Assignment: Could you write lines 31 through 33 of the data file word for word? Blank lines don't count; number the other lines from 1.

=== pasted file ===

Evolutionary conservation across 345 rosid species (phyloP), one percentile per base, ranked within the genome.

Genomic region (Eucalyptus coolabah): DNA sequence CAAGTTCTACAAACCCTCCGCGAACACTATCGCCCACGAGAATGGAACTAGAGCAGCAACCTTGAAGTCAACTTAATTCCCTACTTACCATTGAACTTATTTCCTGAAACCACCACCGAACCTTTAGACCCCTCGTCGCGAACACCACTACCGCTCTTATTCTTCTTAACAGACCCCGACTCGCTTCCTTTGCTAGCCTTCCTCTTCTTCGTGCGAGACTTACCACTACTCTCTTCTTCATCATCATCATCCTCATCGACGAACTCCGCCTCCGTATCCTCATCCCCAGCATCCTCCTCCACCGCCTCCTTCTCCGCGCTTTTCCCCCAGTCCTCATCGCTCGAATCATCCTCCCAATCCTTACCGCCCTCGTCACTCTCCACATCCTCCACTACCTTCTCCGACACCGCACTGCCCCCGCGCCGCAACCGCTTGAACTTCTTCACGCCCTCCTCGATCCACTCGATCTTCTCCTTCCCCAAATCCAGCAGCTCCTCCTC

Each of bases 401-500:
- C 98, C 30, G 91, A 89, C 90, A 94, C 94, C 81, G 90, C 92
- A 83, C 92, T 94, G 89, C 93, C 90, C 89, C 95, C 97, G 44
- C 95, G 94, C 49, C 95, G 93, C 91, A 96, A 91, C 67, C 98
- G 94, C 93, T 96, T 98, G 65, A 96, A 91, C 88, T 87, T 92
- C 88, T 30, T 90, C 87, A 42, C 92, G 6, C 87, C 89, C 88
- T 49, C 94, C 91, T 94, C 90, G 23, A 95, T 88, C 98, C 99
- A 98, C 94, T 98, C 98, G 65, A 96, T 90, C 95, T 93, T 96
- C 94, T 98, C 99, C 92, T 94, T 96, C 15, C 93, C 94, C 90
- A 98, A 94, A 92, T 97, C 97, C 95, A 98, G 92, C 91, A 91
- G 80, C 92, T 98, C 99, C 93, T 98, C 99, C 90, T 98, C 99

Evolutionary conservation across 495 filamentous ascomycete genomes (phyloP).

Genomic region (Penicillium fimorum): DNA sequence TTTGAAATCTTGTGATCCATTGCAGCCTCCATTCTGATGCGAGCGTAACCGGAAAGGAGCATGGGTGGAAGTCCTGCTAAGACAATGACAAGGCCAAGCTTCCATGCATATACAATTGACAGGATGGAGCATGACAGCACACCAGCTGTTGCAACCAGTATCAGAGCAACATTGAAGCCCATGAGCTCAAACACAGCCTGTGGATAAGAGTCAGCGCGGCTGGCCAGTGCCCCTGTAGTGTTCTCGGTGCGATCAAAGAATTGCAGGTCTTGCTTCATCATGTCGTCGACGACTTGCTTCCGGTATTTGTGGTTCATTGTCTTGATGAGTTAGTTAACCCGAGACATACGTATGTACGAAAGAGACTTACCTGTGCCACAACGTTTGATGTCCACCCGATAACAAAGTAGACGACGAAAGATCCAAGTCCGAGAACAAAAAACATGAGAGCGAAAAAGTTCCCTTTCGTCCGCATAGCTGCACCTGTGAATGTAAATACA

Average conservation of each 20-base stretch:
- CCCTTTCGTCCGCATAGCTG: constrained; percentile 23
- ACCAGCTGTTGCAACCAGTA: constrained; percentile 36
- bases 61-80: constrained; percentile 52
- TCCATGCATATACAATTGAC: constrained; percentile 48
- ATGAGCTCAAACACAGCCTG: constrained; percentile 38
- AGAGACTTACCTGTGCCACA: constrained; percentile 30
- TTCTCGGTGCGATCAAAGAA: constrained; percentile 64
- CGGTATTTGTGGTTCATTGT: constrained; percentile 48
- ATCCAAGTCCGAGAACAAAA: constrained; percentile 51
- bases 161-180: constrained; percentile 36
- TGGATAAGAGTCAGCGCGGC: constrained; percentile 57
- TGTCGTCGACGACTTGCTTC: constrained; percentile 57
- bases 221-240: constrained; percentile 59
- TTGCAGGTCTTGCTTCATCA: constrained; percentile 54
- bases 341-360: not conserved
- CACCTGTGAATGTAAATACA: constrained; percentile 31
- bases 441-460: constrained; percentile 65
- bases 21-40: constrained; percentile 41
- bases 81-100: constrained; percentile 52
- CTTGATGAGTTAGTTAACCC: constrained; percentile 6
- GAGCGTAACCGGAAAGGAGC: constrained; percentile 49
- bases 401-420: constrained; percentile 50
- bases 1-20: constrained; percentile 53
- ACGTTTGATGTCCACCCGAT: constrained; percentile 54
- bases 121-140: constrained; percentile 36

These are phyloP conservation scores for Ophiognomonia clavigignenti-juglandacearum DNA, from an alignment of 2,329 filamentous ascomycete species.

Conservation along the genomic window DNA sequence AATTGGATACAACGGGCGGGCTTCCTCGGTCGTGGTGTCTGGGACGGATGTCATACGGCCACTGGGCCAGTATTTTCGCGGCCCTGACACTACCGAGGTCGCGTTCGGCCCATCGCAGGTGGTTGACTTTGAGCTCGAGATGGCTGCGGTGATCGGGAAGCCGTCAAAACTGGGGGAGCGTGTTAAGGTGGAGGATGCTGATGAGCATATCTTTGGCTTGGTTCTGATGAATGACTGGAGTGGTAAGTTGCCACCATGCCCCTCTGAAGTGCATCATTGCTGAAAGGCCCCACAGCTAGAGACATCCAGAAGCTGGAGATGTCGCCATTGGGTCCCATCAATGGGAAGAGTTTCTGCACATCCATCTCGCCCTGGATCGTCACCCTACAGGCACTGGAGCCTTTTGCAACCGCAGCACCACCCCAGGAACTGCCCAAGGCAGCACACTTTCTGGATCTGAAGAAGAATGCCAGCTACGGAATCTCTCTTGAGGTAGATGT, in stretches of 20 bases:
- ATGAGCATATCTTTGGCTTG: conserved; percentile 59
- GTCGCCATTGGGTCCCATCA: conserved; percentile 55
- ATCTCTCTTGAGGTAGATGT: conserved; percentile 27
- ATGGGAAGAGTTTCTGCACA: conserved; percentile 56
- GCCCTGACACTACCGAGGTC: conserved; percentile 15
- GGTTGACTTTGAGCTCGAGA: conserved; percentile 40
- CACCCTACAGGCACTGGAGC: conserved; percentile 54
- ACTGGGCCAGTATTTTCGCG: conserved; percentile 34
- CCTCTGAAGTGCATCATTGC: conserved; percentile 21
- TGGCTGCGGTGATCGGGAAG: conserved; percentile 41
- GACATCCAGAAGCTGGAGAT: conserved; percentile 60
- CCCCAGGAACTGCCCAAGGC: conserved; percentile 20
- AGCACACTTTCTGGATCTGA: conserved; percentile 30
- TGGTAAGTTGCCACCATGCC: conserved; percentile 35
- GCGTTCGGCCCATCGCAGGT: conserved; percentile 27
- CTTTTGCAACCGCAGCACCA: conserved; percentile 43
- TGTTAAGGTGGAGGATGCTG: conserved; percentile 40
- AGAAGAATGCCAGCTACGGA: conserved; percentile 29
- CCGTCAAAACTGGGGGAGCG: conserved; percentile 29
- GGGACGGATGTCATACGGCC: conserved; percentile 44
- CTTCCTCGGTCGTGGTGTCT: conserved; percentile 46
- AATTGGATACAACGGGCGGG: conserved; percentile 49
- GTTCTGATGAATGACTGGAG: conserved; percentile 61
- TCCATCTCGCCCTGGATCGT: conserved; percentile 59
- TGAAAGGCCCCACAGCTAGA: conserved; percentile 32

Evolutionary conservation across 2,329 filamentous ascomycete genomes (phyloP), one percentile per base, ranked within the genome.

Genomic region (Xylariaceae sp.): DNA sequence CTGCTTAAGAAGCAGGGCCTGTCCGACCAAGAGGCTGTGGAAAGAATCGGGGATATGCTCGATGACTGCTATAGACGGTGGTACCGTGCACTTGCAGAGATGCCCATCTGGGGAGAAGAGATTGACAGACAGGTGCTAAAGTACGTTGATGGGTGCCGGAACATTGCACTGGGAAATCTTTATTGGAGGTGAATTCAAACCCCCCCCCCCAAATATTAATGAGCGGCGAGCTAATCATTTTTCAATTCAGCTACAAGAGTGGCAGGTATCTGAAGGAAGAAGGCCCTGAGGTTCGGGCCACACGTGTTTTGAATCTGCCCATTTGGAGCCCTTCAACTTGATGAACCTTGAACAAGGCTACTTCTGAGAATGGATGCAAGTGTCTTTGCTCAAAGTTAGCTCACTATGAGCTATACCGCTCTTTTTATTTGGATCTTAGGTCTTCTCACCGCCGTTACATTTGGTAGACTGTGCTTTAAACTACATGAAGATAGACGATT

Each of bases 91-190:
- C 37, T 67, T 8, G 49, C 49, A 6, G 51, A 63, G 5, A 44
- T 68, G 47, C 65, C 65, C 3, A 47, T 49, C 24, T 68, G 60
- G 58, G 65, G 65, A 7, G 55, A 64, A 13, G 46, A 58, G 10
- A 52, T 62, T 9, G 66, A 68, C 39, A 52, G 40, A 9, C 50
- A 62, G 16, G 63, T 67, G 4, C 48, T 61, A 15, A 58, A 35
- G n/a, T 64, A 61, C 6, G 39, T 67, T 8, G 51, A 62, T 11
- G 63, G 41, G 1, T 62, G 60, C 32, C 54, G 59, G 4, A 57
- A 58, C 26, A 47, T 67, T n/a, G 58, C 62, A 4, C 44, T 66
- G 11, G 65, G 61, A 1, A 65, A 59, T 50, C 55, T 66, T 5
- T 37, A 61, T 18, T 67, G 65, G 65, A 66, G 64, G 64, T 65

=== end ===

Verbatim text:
- bases 341-360: not conserved
- CACCTGTGAATGTAAATACA: constrained; percentile 31
- bases 441-460: constrained; percentile 65